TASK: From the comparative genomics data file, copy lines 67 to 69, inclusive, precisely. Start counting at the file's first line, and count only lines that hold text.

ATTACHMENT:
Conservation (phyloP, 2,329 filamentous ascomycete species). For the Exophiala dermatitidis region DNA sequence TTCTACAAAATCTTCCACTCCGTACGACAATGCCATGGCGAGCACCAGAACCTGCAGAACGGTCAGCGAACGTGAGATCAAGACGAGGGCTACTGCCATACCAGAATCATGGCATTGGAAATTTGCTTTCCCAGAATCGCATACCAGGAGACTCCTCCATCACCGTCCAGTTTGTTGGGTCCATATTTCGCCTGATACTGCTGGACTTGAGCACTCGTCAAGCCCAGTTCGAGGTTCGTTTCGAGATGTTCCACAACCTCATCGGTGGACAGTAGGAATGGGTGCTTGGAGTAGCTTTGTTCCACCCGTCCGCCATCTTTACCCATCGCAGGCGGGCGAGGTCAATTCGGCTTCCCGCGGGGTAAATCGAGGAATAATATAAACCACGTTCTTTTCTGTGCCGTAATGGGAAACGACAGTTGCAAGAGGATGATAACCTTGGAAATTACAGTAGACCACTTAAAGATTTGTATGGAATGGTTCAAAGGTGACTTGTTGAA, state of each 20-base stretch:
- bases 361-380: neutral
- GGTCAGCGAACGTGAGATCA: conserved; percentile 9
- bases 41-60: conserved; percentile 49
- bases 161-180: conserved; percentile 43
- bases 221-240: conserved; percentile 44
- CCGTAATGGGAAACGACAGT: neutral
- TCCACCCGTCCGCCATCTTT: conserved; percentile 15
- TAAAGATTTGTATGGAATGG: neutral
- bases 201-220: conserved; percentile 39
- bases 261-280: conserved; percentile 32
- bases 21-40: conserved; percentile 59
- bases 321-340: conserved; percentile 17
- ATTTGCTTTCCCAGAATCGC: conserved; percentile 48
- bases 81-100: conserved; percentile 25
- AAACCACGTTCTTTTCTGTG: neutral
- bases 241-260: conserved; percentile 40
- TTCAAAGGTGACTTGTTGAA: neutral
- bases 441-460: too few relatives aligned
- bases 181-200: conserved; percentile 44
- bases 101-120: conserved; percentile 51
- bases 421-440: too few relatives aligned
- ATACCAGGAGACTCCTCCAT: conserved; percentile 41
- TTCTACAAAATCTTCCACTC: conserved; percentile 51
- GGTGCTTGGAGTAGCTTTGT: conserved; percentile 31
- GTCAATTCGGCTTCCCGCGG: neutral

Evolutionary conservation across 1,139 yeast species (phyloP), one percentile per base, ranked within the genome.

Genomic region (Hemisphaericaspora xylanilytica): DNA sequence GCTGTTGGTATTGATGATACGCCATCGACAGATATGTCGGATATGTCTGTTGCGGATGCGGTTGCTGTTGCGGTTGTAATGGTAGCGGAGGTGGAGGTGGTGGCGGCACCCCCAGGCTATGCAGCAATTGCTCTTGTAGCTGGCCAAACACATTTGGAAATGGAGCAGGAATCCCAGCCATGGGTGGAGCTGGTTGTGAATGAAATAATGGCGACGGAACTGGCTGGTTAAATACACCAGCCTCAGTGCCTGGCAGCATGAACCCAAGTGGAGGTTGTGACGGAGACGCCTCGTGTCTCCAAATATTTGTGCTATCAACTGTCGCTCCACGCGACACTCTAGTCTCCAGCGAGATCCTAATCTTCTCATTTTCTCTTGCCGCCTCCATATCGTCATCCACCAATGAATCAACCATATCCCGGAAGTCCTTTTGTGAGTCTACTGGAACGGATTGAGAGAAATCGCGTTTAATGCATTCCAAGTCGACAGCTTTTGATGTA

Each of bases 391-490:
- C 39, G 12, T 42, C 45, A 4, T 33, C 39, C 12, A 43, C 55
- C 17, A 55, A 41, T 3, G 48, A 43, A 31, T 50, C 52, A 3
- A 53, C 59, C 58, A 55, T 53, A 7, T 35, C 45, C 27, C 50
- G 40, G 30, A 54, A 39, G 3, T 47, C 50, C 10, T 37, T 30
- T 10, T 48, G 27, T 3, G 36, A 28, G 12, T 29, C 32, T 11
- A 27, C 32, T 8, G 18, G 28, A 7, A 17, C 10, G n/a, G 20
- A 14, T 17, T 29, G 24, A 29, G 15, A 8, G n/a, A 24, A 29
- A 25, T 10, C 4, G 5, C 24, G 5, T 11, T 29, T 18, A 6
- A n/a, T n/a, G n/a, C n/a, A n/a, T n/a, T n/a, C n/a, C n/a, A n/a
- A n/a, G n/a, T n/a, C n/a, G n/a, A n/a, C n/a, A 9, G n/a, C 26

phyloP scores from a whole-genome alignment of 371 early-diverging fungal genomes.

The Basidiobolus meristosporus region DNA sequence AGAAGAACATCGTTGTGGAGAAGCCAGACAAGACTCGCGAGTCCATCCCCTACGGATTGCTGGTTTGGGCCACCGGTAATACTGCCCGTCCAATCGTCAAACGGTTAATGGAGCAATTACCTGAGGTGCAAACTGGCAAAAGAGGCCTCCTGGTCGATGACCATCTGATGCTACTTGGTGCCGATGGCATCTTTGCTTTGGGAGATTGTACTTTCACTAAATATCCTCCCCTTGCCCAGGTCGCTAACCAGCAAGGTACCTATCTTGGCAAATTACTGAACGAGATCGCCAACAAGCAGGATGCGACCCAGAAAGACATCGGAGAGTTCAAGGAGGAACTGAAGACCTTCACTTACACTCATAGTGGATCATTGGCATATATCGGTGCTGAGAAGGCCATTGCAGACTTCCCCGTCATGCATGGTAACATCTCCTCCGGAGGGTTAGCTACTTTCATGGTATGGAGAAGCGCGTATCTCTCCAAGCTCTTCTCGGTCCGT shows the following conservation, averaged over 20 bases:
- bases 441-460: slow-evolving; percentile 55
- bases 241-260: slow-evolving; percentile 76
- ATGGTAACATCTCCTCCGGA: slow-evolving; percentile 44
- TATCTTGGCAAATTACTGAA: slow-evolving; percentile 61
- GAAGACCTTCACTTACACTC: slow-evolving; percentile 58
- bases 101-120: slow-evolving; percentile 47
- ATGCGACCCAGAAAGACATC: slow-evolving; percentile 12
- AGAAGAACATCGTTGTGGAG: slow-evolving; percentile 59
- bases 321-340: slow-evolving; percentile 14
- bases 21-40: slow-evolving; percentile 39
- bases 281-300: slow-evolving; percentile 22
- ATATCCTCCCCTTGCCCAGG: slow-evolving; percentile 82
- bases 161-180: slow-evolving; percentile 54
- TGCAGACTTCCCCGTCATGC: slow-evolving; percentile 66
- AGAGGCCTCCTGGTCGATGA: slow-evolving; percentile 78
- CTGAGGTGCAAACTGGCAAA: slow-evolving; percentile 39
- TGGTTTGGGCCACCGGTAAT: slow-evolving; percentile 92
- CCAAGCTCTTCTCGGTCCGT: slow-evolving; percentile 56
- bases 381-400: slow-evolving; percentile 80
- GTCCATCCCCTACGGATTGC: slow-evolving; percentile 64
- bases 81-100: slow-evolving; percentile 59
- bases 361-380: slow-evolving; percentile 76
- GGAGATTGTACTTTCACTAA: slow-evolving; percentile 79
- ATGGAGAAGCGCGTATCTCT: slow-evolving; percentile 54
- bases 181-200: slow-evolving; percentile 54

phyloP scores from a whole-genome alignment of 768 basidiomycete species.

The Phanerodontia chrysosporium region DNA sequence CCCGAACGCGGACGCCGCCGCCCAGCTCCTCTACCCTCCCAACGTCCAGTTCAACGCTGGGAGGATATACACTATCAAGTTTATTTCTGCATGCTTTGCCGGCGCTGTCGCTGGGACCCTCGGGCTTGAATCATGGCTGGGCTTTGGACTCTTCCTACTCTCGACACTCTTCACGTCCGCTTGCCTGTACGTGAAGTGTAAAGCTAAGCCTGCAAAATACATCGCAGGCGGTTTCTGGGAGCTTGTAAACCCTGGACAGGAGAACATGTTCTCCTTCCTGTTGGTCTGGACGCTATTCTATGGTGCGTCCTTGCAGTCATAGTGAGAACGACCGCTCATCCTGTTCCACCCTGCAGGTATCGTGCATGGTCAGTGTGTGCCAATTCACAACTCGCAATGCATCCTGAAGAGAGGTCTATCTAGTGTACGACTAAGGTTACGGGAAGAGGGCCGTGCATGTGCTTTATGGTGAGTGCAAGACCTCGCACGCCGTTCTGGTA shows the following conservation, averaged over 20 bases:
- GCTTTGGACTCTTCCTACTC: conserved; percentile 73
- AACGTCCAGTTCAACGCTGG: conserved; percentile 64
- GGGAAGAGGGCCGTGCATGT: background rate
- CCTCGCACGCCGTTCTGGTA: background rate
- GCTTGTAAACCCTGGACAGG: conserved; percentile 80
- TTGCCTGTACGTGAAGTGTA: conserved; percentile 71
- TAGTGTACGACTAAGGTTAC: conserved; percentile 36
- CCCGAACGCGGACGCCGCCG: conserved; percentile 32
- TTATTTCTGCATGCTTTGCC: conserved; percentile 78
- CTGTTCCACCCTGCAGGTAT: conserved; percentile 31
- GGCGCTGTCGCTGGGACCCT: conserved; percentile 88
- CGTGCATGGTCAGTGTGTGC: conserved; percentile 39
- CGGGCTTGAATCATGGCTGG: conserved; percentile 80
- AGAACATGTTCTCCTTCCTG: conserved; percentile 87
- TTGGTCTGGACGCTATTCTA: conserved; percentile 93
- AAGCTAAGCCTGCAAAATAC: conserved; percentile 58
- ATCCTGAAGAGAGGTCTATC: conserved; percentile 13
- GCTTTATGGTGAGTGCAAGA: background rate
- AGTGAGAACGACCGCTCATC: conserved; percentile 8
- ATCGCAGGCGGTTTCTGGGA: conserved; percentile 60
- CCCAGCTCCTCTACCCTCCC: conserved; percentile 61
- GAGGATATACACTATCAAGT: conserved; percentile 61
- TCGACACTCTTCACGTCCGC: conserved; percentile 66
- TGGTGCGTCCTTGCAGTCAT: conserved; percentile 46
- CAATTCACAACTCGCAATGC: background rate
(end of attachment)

phyloP scores from a whole-genome alignment of 768 basidiomycete species.

The Phanerodontia chrysosporium region DNA sequence CCCGAACGCGGACGCCGCCGCCCAGCTCCTCTACCCTCCCAACGTCCAGTTCAACGCTGGGAGGATATACACTATCAAGTTTATTTCTGCATGCTTTGCCGGCGCTGTCGCTGGGACCCTCGGGCTTGAATCATGGCTGGGCTTTGGACTCTTCCTACTCTCGACACTCTTCACGTCCGCTTGCCTGTACGTGAAGTGTAAAGCTAAGCCTGCAAAATACATCGCAGGCGGTTTCTGGGAGCTTGTAAACCCTGGACAGGAGAACATGTTCTCCTTCCTGTTGGTCTGGACGCTATTCTATGGTGCGTCCTTGCAGTCATAGTGAGAACGACCGCTCATCCTGTTCCACCCTGCAGGTATCGTGCATGGTCAGTGTGTGCCAATTCACAACTCGCAATGCATCCTGAAGAGAGGTCTATCTAGTGTACGACTAAGGTTACGGGAAGAGGGCCGTGCATGTGCTTTATGGTGAGTGCAAGACCTCGCACGCCGTTCTGGTA shows the following conservation, averaged over 20 bases:
- GCTTTGGACTCTTCCTACTC: conserved; percentile 73